FIG. 3 is a section along plane 3--3 of FIG. 1.
The present invention is concerned with single lever mixing valves of the type wherein a rotatable and reciprocal stem controls both volume and temperature of the water discharge. Valves of the type described which are manufactured by the Moen Group of Stanadyne, Inc., have all of the operating parts of the valve within a unitary cartridge which is inserted in a valve fixture such as a kitchen faucet, lavatory faucet or shower/tub control. Such a valve cartridge may be replaced at periodic intervals, which has the effect of providing an essentially new faucet. The Moen Group of Stanadyne currently manufactures two types of valve cartridge. One such cartridge is illustrated in U.S. Pat. Re. 25,920 and the other type of cartridge is illustrated in U.S. Pat. Nos. 3,726,317, 3,730,222, 3,840,048 and 3,916,950, among others. Valves of the type shown in the latter group of patents are known commercially as the MOEN 1225 and valves of the type shown in the reissue patent are known commercially as the MOEN 1200.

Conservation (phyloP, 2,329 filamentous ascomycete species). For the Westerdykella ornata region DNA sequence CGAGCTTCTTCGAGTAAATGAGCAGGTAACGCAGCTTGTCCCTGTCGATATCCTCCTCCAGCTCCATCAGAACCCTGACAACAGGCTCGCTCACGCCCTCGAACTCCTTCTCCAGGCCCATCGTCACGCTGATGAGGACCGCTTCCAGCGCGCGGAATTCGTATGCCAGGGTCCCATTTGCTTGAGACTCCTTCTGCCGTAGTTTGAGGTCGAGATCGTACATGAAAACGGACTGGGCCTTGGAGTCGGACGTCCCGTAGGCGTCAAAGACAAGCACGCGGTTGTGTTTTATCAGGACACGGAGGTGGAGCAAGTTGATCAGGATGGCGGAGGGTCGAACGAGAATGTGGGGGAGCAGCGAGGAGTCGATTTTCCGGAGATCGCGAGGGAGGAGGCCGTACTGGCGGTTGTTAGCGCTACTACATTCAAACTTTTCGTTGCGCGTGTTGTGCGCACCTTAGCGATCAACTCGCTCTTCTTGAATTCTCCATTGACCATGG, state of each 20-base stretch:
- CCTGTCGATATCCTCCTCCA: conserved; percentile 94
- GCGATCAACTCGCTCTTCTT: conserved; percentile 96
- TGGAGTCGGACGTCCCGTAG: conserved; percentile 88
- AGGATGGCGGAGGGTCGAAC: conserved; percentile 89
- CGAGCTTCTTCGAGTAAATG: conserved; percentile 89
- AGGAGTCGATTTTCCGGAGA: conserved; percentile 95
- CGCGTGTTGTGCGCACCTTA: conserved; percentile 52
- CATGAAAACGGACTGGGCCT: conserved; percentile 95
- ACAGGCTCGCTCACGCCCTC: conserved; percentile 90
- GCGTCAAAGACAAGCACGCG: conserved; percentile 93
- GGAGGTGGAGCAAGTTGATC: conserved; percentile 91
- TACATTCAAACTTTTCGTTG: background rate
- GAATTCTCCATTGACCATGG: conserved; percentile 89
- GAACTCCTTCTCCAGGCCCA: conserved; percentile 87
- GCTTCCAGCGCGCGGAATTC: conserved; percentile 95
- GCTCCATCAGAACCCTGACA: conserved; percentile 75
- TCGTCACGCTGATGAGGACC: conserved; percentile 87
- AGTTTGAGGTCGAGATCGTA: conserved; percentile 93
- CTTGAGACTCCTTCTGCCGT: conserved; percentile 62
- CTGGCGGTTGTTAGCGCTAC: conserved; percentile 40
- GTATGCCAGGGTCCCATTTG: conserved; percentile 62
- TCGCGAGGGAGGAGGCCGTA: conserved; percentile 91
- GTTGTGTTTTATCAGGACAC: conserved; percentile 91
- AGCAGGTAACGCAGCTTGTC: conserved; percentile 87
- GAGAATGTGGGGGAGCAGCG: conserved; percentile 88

The present invention is specifically concerned with a handle construction usable with such mixing valve cartridges, although the structure shown and described herein is applicable with any type of mixing valve employing movement about two different axes.